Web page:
John Hagee has issued a statement rejecting the mounting attempts by Democrats and liberals to paint him as anti-Catholic and anti-Semitic. In particular, he is taking on the claim that he was talking about the Catholic Church when he spoke of the “great whore” of Revelations.
According to Hagee, he was “referring to the apostate church, namely those Christians who embrace the false cult system of Jew-hatred and anti-Semitism.”
Here’s the full statement:
Statement of Pastor John Hagee
in response to allegations of anti-Catholicism
I have always had great love for Catholic people and great respect for the Catholic Church. My wife comes from a Catholic family and millions of my viewers are Catholics. I am shocked and saddened to learn of the mischaracterization of my views on Catholics that has spread while I spent the weekend celebrating the 50th anniversary of my entry into the ministry with family and friends.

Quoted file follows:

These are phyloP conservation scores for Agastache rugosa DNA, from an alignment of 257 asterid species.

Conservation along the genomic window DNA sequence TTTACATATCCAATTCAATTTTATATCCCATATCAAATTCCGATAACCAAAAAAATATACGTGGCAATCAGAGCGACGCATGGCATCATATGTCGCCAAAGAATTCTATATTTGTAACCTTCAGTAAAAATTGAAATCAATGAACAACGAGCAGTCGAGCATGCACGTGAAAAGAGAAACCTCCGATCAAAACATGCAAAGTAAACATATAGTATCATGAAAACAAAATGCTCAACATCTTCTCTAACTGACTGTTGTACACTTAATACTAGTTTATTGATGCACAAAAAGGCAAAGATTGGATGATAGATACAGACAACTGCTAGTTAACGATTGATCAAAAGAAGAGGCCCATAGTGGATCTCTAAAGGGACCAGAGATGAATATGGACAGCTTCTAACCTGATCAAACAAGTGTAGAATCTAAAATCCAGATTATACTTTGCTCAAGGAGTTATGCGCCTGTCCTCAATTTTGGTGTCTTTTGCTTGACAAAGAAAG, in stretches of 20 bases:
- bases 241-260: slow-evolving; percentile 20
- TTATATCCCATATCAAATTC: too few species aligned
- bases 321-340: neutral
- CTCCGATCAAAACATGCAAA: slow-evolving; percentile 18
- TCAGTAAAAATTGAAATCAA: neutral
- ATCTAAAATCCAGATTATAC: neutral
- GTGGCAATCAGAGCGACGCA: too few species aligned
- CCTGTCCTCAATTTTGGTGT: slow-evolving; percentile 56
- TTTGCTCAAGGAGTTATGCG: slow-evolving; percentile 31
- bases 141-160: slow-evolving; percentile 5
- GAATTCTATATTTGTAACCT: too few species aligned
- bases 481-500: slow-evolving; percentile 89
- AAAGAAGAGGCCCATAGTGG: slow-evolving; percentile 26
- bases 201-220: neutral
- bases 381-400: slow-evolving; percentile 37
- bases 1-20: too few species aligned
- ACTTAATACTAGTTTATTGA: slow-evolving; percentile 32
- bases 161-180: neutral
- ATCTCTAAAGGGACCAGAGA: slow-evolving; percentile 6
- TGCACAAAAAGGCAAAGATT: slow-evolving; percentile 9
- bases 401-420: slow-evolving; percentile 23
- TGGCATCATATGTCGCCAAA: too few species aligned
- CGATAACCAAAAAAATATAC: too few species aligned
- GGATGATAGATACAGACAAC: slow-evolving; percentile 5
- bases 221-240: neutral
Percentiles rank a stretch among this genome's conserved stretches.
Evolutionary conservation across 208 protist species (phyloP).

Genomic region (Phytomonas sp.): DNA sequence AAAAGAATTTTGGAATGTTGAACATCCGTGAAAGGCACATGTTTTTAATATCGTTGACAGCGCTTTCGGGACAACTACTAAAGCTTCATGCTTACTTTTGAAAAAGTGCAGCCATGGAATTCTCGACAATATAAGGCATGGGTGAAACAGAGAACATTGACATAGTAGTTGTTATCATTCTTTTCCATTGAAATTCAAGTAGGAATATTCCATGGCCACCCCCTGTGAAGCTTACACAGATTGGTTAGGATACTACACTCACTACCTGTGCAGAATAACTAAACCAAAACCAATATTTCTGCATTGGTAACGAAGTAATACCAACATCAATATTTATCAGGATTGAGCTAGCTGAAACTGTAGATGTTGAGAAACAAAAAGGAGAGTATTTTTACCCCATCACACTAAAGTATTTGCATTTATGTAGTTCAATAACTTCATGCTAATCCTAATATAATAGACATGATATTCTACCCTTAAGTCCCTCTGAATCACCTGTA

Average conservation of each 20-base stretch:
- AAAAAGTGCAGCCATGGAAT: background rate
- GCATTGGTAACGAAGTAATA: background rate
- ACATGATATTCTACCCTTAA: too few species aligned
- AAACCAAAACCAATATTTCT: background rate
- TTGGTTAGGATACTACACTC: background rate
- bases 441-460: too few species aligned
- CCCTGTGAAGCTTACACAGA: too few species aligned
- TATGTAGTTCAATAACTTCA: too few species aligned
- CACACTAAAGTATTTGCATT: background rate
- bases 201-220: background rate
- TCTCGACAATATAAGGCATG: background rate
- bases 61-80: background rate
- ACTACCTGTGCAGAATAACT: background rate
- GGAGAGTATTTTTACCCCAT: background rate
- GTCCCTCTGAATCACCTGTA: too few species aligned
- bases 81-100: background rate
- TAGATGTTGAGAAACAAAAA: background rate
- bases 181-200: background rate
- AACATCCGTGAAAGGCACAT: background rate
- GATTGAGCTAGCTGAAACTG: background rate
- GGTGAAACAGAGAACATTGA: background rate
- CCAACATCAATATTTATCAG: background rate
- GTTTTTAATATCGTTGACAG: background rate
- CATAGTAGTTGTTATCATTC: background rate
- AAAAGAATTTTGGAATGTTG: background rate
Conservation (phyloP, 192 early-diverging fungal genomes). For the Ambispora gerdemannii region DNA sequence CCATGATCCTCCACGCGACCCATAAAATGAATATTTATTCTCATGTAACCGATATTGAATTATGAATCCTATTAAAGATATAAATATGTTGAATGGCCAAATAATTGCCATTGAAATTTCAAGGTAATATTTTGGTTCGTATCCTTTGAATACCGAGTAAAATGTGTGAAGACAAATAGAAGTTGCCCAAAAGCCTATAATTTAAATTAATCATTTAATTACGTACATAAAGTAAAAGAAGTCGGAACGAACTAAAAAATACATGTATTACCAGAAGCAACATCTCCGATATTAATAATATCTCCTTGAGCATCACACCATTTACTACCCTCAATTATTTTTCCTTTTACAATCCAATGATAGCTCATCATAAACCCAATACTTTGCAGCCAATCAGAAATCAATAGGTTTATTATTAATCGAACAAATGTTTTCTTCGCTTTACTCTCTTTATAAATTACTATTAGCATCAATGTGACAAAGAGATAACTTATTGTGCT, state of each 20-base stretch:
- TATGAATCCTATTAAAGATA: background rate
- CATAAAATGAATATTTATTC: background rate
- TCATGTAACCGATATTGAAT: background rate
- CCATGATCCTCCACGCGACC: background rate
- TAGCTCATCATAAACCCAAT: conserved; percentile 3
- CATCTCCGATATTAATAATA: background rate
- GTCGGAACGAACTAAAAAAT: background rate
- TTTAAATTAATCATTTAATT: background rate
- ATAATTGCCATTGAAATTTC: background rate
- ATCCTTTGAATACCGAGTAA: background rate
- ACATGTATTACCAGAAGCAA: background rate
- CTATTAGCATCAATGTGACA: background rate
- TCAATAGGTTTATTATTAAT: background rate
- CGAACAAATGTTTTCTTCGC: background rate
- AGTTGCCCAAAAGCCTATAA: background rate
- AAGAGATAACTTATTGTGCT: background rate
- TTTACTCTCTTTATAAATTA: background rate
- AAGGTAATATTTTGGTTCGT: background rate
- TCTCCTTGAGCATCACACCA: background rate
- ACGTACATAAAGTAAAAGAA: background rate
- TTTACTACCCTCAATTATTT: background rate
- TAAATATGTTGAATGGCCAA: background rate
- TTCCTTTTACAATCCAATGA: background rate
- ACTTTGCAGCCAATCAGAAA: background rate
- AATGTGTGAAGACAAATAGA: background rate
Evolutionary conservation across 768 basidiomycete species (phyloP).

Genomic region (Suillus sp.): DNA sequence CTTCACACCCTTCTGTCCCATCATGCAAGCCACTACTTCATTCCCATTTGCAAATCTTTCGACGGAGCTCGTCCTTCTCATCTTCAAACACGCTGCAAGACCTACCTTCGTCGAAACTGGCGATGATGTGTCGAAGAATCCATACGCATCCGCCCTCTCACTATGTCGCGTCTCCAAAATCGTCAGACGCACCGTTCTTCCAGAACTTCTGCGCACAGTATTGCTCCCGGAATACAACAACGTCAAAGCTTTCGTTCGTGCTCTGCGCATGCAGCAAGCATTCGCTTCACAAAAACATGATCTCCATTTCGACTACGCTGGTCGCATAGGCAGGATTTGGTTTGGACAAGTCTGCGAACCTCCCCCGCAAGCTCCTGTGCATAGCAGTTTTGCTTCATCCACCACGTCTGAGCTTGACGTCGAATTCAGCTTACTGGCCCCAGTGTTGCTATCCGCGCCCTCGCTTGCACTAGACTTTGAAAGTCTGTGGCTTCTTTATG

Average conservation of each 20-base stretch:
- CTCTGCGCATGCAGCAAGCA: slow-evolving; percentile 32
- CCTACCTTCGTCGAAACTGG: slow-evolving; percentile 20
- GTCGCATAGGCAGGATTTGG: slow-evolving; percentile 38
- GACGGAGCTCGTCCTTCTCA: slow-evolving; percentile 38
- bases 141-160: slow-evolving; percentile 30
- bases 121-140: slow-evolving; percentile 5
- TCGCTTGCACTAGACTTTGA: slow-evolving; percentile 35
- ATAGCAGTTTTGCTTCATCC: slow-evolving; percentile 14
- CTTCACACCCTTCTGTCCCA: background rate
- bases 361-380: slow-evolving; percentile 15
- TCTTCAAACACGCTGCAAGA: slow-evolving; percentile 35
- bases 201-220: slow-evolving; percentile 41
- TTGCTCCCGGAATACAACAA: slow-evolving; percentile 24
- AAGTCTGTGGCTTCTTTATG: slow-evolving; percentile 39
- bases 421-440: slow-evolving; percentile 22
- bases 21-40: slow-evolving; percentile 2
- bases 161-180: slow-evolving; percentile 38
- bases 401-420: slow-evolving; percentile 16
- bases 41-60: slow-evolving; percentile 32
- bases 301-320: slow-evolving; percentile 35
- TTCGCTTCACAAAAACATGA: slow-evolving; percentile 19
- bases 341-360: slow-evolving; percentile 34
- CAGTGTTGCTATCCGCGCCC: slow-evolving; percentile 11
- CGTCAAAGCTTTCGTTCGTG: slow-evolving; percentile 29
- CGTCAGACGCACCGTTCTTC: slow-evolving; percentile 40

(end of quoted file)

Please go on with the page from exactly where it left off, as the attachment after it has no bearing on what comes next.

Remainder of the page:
Throughout my career I have been a strong critic of Christian anti-Semitism. But any fair review of my record will demonstrate that I have consistently criticized all Christians – Protestant and Catholic alike – for the sin of anti-Semitism. In fact I rarely address this topic without castigating the founder of Protestantism, Martin Luther, for the horrendous anti-Semitism he spouted towards the end of his career. It is a bitter irony that in my zeal to hold my fellow Christians accountable for our past anti-Semitism, I now find myself compared to an anti-Semite.
I’ve learned that some have accused me of referring to the Catholic Church as the “great whore” of Revelations. This is a serious misinterpretation of my words. When I refer to the “great whore,” I am referring to the apostate church, namely those Christians who embrace the false cult system of Jew-hatred and anti-Semitism. When I condemn anti-Semitic Christians – Protestant and Catholics alike – for being apostates, I am in no way referring to those Protestants and Catholics who have rejected this sinful belief. On the contrary, I have repeatedly praised the “righteous works” of Catholics such as Pope John Paul II and Pope Benedict in rejecting anti-Semitism and taking historic steps to reconcile with the Jewish people.
To call me “anti-Catholic” makes about as much sense as calling me “anti-Protestant.” I am, most assuredly, neither.